This Study Confirms The Mind/Body Connection In Chronic Illness

Physical and Mental Illness and the Mind Body Connection

A study published in the journal Health Affairs found that among adult patients 18+ diagnosed with any mental disorder, including depression, 55.8% of those patients had four or more co-existing chronic medical conditions. Only 8% of patients diagnosed with a mental disorder had no chronic physical illnesses. This confirms what has been clear for decades: mind state significantly affects physical health. Yet, the contribution of patients’ emotions to their physical illnesses is rarely addressed, even by many alternative healthcare providers.

The Early Research on the Mind Body Connection and Health 

In 1936, Dr. Hans Selye published an article in the journal Nature that described how stress induces hormonal changes in the body that over time can lead to many chronic diseases, including ulcers, high blood pressure, arteriosclerosis, arthritis, kidney disease and allergic reactions.

Nicholas Cummings, a psychologist who did research at Kaiser Permanente starting in the 1960s, found that he could predict the amount of emotional distress a patient was in by the thickness of his medical chart. In addition, Cummings found that psychotherapy, even one focused visit, could significantly reduce overall medical expenditures for at least the next five years. This reduction in overall health expenditures held true even for patients who had extended, frequent psychotherapy treatment.

Cummings’ research, in particular, was the basis for adding psychotherapy coverage to health insurance plans. This research, however, seems to have been forgotten in more recent times as psychiatric drugs, which do not reduce the’ underlying causes of patients’ misery, have become the preferred method of treating emotional complaints such as fear and sadness.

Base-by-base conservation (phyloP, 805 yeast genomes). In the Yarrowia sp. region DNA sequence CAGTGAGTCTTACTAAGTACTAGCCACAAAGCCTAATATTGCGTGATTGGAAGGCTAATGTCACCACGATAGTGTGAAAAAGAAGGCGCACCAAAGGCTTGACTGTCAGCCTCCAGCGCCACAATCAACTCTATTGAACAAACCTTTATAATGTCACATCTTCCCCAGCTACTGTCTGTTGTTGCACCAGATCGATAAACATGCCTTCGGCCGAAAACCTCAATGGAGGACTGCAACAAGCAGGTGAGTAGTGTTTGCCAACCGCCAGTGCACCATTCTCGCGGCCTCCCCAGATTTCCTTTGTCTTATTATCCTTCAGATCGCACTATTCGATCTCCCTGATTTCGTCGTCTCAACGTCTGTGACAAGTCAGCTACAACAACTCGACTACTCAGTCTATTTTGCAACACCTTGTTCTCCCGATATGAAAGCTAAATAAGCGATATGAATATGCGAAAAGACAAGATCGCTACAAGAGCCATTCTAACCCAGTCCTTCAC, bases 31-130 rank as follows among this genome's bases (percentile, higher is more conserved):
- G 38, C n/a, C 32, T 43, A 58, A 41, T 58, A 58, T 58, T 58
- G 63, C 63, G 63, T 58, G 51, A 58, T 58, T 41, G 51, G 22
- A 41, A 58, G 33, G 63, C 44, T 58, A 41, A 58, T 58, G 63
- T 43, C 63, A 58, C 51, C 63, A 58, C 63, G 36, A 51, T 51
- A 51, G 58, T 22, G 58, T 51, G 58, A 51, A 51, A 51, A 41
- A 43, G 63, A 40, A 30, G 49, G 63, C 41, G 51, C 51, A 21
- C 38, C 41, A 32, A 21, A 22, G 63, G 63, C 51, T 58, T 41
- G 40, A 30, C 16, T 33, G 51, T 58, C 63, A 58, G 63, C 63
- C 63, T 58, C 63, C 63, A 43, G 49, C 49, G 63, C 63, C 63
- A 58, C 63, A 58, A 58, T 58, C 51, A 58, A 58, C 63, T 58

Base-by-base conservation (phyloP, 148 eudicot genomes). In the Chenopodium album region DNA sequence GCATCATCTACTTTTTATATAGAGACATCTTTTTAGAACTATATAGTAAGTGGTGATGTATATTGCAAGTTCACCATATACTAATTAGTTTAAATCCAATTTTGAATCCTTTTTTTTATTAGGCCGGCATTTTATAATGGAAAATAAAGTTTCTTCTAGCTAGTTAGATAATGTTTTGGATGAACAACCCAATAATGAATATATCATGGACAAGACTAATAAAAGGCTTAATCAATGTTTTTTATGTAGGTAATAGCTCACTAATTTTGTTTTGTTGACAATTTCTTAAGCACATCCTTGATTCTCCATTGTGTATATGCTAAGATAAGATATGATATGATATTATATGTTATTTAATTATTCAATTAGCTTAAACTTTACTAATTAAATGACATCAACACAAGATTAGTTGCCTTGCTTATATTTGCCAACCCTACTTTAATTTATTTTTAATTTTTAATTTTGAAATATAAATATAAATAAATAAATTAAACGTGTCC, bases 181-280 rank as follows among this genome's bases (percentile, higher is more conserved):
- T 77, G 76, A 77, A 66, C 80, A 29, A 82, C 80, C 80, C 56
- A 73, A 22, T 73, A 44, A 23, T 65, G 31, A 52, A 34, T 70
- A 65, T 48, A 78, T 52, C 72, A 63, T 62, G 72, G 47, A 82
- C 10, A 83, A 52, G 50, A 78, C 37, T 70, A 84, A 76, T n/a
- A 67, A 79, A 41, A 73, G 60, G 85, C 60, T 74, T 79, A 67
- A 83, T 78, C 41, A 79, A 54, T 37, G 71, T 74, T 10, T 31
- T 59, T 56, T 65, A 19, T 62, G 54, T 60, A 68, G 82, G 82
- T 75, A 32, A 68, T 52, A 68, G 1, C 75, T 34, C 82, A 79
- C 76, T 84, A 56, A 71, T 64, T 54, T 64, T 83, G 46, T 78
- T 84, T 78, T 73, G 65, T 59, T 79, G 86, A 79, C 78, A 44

It Goes Both Ways

Of course, if someone is physically ill, the illness itself can cause psychological distress that can be diagnosed as depression or anxiety. Even if the distress is caused by the illness, as can occur after an acute injury, addressing and reducing the emotional distress involved can improve healing.

More Recent Research

Subsequent decades of research have continued to confirm the value of mind/body interventions in improving physical health and reducing the need for other medical interventions, including pharmaceuticals. These proven mind/body interventions include various types of psychotherapy (cognitive behavioral therapy, energy psychology and EMDR), meditation, relaxation training, hypnosis, biofeedback and neurofeedback.

The mechanisms involved have been thoroughly researched and are well understood. When a person is emotionally distressed, it sets off a cascade of changes known as the stress response or “fight or flight”. These changes include increased muscle tension, heart rate and respiration and decreased blood flow to extremities, immune response, digestion, healing and maintenance. These physiological changes are adaptive if the stressor is acute—being chased by a tiger, for instance. They give us extraordinary strength and speed to escape danger. But when maintained over time because we are chronically stressed, these chronic changes create physical illness. This often happens in people with a history of trauma, particularly chronic childhood trauma.

What You Can Do

So, if you want to optimize your physical wellbeing, including finding relief from pain, you need to address the psychological as well as the physical component.

This blog is reposted from: – All credit belongs to and Cindy Perlin, LCSW.

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